but also exposing U.S. taxpayers to additional risk.” The new money,
now added to the $150 billion already committed, comes from the
Troubled Asset Relief Program, or TARP. AIG lost a record $61.66
billion dollars in the fourth quarter of 2008.

The latest results [the quarterly loss] included the
restructuring charges and write-downs as the company continues to be
slammed by credit-market deterioration, especially in its exposure to
commercial mortgage-backed securities

“The company [A.I.G.] continues to face significant
challenges, driven by the rapid deterioration in certain financial
markets…. The additional resources will help stabilize the company, and
in doing so help to stabilize the financial system,” the Treasury and Federal Reserve said in a statement.

The AIG funding eclipses the $50 billion that Citigroup
Inc. has received from three Treasury programs, and the $45 billion
that Bank of America Corp.
has received, although each of those firms might receive additional
funding in coming months, if necessary. The two banks also have
commitments from the U.S. government to back potential losses down the
road, putting hundreds of billions of dollars in public funds on the
line.

The Federal Reserve (Chairman Ben Bernanke) and the Treasury
(Obama’s Secretary Tim Geithner) have the temerity to lecture—in
effect, threaten us—concerning why AIG is too big to fail.

Given the systemic risk A.I.G. continues to pose and the
fragility of markets today, the potential cost to the economy and the
taxpayer of government inaction would be extremely high. AIG provides
insurance protection to more than 100,000 entities, including small
businesses, municipalities, 401(k) plans, and Fortune 500 companies who
together employ over 100 million Americans. AIG has over 30 million
policyholders in the U.S. and is a major source of retirement insurance
for, among others, teachers and non-profit organizations. The company also is a significant counterparty to a number of major financial institutions. [emphasis added]

That last sentence looks almost like an afterthought, doesn’t it? On
the contrary, it is the primary motivation behind government policy,
not the threat to small businesses or 401(k) plans.

Under the inspired leadership of Maurice “Hank” Greenberg, the financial products division of AIG (AIGFP) sold credit default swaps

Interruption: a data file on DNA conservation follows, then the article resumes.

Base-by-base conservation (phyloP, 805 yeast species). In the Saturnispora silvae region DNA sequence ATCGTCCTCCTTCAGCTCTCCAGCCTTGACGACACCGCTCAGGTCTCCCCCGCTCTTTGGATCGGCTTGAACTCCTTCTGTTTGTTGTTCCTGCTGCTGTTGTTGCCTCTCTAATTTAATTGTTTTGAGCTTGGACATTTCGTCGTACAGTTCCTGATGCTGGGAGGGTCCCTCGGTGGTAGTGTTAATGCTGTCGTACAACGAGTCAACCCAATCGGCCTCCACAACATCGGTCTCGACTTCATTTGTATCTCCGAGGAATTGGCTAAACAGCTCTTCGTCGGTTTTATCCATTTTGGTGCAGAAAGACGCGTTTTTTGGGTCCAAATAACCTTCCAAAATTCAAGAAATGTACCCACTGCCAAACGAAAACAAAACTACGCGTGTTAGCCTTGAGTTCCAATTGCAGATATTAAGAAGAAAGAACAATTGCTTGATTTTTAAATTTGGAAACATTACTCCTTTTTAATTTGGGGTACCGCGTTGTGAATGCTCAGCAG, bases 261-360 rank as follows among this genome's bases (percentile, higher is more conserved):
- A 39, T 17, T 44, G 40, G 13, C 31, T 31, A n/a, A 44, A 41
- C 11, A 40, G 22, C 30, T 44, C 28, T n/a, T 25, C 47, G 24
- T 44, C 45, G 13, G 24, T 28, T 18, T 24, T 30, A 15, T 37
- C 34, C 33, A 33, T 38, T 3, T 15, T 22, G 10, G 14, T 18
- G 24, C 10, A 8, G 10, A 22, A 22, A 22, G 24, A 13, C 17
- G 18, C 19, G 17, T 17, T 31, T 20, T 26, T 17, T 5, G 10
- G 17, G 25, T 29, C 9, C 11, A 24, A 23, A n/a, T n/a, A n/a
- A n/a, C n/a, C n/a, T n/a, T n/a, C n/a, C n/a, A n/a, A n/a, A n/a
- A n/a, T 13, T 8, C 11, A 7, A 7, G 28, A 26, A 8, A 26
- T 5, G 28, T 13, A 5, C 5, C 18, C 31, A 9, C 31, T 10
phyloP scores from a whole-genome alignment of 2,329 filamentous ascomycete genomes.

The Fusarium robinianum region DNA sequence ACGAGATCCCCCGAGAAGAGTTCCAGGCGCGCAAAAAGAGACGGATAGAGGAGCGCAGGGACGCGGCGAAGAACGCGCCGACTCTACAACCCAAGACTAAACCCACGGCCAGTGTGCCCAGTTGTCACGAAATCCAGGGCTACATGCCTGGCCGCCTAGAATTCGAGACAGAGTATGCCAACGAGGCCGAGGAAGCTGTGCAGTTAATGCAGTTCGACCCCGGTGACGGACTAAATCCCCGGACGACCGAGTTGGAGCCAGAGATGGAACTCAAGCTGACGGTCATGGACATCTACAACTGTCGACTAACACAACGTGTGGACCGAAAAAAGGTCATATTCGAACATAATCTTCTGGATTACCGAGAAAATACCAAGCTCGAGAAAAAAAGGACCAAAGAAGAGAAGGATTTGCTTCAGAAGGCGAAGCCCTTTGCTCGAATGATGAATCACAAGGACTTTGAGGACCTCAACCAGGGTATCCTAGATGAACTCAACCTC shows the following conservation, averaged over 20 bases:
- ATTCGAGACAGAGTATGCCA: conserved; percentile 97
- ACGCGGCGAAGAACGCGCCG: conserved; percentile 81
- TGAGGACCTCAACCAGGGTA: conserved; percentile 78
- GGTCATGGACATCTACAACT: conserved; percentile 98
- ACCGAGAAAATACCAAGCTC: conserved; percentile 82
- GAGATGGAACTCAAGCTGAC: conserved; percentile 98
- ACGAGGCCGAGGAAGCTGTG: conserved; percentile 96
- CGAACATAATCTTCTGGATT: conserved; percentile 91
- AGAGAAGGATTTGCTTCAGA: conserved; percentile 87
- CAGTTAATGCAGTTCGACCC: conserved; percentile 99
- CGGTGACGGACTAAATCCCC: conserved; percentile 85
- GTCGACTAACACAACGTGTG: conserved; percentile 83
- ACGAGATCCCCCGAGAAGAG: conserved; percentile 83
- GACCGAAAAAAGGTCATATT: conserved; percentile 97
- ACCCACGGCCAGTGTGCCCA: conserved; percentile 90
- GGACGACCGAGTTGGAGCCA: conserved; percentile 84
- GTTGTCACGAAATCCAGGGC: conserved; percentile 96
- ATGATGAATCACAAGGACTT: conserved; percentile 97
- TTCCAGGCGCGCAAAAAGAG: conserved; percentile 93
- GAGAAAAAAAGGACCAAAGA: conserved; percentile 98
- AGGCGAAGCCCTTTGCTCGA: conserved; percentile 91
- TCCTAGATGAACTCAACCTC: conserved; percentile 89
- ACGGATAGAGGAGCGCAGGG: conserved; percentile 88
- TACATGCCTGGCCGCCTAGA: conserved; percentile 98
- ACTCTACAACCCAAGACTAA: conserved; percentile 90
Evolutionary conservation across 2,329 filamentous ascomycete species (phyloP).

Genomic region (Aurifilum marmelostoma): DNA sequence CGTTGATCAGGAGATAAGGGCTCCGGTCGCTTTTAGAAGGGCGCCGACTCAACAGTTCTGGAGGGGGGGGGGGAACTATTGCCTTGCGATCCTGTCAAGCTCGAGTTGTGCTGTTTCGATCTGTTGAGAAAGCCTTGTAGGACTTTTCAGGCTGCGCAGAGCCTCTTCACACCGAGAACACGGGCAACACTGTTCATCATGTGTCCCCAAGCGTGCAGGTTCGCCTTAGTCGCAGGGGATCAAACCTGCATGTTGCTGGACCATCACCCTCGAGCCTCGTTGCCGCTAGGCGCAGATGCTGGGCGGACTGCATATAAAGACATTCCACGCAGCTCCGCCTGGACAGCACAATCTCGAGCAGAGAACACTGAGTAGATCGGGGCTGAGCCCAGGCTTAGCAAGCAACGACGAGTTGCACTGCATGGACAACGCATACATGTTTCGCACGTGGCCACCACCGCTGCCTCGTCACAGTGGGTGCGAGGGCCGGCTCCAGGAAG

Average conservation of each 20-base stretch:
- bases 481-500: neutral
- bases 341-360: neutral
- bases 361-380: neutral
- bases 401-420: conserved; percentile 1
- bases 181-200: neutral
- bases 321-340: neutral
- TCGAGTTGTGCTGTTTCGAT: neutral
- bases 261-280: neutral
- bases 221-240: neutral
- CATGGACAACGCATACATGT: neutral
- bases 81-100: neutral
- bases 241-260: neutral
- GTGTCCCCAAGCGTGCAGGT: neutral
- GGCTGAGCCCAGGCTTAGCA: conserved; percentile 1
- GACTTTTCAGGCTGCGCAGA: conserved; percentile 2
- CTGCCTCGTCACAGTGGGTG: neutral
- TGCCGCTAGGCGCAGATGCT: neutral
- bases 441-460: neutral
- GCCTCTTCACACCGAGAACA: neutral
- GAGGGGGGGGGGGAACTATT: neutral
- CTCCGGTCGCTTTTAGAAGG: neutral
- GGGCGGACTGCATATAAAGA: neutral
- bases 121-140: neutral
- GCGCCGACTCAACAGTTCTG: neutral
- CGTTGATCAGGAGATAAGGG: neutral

(default insurance) on mortgage-backed securities and other derivatives
to banks in the U.S. and all over the world, including many large
European banks. Those are the counterparties referred to in the joint
Fed/Treasury statement. The value of these derivatives went bust after
the Housing Bubble collapsed. Consequently—

AIG almost collapsed
in September, 2008 after ratings agency downgrades triggered demands
for billions of dollars in extra collateral from firms that had bought
derivative-based protection from the insurer on complex
mortgage-related products known as collateralized debt obligations, or
CDOs…

[firms making demands included Goldman Sachs, Merrill Lynch, UBS and Deutsche Bank]

By Nov. 5, the insurer had paid out $37.3 billion of that
money to counterparties who had purchased a certain type of
derivative-based protection from AIG called multi-sector credit-default
swaps…

Since then, AIG and the Federal Reserve Bank of New York1
have unwound most of these contracts. To do this, they offered to buy
the CDOs that were originally insured by the agreements. The
counterparties sold these assets at a discount, but were compensated in
full in return for allowing AIG to extricate itself from the
obligations. The counterparties also got to keep the $37.3 billion in
collateral…

Thus Joe Nocera explains why “a bailout of AIG is really a bailout of its trading partners—which essentially constitutes the entire Western banking system” (New York Times, February 27, 2009). Nocera exaggerates the situation. What about the healthy banks out there which were forced to take TARP money?

The $180 billion dollars committed to our charitable “AIG Relief